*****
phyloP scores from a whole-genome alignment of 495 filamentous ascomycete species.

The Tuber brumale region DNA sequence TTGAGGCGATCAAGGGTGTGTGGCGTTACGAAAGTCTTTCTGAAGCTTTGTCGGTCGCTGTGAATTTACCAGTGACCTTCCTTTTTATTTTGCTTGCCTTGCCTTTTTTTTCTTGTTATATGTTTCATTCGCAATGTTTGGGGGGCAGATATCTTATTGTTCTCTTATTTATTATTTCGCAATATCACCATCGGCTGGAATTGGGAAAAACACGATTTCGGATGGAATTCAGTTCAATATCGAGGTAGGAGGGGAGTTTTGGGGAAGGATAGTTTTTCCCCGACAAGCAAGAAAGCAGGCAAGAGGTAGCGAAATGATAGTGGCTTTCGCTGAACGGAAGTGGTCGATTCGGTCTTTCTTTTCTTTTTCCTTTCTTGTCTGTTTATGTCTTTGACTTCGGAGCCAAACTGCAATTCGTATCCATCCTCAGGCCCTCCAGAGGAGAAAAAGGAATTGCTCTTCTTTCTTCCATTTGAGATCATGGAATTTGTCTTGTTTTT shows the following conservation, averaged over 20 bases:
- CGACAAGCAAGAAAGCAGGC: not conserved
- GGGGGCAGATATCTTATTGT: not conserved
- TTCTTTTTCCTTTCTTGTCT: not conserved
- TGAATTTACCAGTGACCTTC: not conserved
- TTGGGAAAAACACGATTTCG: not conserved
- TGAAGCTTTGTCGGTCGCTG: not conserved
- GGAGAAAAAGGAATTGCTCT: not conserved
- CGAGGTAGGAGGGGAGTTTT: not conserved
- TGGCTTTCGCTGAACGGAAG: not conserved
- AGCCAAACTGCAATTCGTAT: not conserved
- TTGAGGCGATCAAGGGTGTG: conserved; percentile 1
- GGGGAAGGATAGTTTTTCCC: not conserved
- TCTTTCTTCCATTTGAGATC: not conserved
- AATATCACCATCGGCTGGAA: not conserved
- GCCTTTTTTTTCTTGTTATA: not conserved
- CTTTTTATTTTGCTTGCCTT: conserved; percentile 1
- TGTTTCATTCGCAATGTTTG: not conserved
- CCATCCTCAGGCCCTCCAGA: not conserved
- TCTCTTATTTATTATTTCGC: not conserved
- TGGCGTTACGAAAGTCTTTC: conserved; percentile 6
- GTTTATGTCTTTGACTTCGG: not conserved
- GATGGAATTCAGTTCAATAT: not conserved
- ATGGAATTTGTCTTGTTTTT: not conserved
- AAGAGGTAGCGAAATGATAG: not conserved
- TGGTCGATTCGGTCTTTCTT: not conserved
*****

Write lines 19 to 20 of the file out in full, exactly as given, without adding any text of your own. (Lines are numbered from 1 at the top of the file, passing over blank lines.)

- TGTTTCATTCGCAATGTTTG: not conserved
- CCATCCTCAGGCCCTCCAGA: not conserved